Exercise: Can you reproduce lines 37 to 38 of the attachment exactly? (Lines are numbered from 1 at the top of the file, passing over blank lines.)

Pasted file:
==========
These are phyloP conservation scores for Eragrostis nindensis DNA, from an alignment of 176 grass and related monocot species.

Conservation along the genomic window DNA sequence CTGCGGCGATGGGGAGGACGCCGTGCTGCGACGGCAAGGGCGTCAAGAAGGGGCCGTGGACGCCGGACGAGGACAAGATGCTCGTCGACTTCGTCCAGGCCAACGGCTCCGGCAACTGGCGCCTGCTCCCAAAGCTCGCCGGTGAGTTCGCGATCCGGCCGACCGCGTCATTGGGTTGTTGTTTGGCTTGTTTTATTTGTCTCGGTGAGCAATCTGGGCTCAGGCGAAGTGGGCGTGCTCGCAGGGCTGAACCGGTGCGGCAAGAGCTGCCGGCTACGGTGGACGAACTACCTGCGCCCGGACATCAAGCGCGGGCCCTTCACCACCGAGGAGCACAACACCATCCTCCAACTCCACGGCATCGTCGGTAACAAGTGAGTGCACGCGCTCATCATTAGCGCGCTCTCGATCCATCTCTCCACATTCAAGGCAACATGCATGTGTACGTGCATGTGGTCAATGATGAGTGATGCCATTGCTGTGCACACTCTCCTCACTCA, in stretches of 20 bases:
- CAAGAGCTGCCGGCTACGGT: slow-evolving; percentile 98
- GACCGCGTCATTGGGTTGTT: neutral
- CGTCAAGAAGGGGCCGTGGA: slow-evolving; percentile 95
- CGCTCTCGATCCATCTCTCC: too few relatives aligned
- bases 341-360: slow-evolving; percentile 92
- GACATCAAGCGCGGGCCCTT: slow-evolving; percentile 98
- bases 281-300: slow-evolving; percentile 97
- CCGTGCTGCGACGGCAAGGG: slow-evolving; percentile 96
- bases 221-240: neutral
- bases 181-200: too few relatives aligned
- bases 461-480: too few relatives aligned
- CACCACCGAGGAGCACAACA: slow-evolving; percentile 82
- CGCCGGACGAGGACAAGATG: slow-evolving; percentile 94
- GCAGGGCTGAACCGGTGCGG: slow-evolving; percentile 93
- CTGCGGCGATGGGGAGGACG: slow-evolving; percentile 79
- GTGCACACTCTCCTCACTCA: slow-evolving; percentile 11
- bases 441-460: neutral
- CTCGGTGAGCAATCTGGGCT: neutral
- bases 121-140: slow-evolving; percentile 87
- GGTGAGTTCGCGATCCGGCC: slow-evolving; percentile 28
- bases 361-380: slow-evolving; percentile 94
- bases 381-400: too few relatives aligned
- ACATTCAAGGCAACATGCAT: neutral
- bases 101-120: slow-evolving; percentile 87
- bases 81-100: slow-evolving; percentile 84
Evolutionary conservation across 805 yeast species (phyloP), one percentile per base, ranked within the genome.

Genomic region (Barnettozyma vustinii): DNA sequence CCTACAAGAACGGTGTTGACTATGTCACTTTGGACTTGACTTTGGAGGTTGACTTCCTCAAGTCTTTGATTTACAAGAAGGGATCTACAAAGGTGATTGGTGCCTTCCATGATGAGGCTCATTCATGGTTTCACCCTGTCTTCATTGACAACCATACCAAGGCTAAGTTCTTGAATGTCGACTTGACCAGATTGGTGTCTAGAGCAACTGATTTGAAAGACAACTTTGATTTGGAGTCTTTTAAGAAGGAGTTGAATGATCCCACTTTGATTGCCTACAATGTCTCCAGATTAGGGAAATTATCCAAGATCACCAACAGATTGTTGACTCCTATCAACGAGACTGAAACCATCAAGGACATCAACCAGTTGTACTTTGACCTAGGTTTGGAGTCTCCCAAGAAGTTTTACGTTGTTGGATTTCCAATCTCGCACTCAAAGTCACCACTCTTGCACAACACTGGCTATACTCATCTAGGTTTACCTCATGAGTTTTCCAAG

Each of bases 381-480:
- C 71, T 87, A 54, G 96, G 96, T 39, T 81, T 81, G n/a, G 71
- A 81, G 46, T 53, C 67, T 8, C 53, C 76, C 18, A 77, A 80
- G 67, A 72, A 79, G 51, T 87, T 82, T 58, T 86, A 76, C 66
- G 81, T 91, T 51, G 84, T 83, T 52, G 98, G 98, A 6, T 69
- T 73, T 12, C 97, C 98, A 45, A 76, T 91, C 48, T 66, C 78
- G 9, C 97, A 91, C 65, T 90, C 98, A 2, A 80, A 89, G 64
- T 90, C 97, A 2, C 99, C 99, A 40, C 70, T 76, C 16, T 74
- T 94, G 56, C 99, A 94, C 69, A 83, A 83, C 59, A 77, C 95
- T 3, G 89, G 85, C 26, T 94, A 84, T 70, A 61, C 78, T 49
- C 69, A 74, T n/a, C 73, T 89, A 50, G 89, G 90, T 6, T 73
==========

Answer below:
- T 90, C 97, A 2, C 99, C 99, A 40, C 70, T 76, C 16, T 74
- T 94, G 56, C 99, A 94, C 69, A 83, A 83, C 59, A 77, C 95